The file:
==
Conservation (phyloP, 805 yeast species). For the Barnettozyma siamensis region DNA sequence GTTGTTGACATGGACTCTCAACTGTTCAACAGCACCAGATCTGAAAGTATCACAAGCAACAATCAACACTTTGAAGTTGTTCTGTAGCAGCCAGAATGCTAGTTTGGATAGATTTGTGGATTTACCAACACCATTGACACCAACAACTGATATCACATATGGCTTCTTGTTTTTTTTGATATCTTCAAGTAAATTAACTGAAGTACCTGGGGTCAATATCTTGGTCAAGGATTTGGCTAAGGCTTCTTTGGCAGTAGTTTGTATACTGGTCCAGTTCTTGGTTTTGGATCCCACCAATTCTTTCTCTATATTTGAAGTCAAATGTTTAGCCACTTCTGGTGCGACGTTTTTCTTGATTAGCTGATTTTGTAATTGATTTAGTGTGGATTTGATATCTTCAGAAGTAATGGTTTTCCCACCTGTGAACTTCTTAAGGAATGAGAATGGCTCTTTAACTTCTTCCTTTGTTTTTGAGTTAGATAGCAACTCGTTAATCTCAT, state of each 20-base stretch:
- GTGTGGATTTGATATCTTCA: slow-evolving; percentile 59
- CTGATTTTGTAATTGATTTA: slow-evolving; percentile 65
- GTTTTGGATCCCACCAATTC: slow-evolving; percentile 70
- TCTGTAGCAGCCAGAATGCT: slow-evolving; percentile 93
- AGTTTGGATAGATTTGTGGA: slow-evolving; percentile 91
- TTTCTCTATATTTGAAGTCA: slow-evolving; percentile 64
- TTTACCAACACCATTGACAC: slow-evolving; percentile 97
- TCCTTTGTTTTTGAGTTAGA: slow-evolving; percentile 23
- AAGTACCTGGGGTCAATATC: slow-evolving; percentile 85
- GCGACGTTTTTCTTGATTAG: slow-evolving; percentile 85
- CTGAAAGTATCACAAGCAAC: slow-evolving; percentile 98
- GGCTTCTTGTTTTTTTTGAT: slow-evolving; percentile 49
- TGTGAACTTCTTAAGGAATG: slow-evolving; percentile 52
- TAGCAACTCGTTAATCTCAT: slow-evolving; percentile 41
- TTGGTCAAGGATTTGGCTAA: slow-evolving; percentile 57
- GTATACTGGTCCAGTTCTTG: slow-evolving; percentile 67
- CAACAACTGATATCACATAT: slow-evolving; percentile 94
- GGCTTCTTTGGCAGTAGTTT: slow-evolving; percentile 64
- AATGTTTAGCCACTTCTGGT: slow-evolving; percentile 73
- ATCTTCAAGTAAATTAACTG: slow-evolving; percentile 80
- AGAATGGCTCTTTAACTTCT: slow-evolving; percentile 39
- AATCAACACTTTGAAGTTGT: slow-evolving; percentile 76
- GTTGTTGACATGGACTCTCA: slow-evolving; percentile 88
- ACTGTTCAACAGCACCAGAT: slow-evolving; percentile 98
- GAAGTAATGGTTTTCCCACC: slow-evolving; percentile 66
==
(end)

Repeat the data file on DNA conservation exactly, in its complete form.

Conservation (phyloP, 805 yeast species). For the Barnettozyma siamensis region DNA sequence GTTGTTGACATGGACTCTCAACTGTTCAACAGCACCAGATCTGAAAGTATCACAAGCAACAATCAACACTTTGAAGTTGTTCTGTAGCAGCCAGAATGCTAGTTTGGATAGATTTGTGGATTTACCAACACCATTGACACCAACAACTGATATCACATATGGCTTCTTGTTTTTTTTGATATCTTCAAGTAAATTAACTGAAGTACCTGGGGTCAATATCTTGGTCAAGGATTTGGCTAAGGCTTCTTTGGCAGTAGTTTGTATACTGGTCCAGTTCTTGGTTTTGGATCCCACCAATTCTTTCTCTATATTTGAAGTCAAATGTTTAGCCACTTCTGGTGCGACGTTTTTCTTGATTAGCTGATTTTGTAATTGATTTAGTGTGGATTTGATATCTTCAGAAGTAATGGTTTTCCCACCTGTGAACTTCTTAAGGAATGAGAATGGCTCTTTAACTTCTTCCTTTGTTTTTGAGTTAGATAGCAACTCGTTAATCTCAT, state of each 20-base stretch:
- GTGTGGATTTGATATCTTCA: slow-evolving; percentile 59
- CTGATTTTGTAATTGATTTA: slow-evolving; percentile 65
- GTTTTGGATCCCACCAATTC: slow-evolving; percentile 70
- TCTGTAGCAGCCAGAATGCT: slow-evolving; percentile 93
- AGTTTGGATAGATTTGTGGA: slow-evolving; percentile 91
- TTTCTCTATATTTGAAGTCA: slow-evolving; percentile 64
- TTTACCAACACCATTGACAC: slow-evolving; percentile 97
- TCCTTTGTTTTTGAGTTAGA: slow-evolving; percentile 23
- AAGTACCTGGGGTCAATATC: slow-evolving; percentile 85
- GCGACGTTTTTCTTGATTAG: slow-evolving; percentile 85
- CTGAAAGTATCACAAGCAAC: slow-evolving; percentile 98
- GGCTTCTTGTTTTTTTTGAT: slow-evolving; percentile 49
- TGTGAACTTCTTAAGGAATG: slow-evolving; percentile 52
- TAGCAACTCGTTAATCTCAT: slow-evolving; percentile 41
- TTGGTCAAGGATTTGGCTAA: slow-evolving; percentile 57
- GTATACTGGTCCAGTTCTTG: slow-evolving; percentile 67
- CAACAACTGATATCACATAT: slow-evolving; percentile 94
- GGCTTCTTTGGCAGTAGTTT: slow-evolving; percentile 64
- AATGTTTAGCCACTTCTGGT: slow-evolving; percentile 73
- ATCTTCAAGTAAATTAACTG: slow-evolving; percentile 80
- AGAATGGCTCTTTAACTTCT: slow-evolving; percentile 39
- AATCAACACTTTGAAGTTGT: slow-evolving; percentile 76
- GTTGTTGACATGGACTCTCA: slow-evolving; percentile 88
- ACTGTTCAACAGCACCAGAT: slow-evolving; percentile 98
- GAAGTAATGGTTTTCCCACC: slow-evolving; percentile 66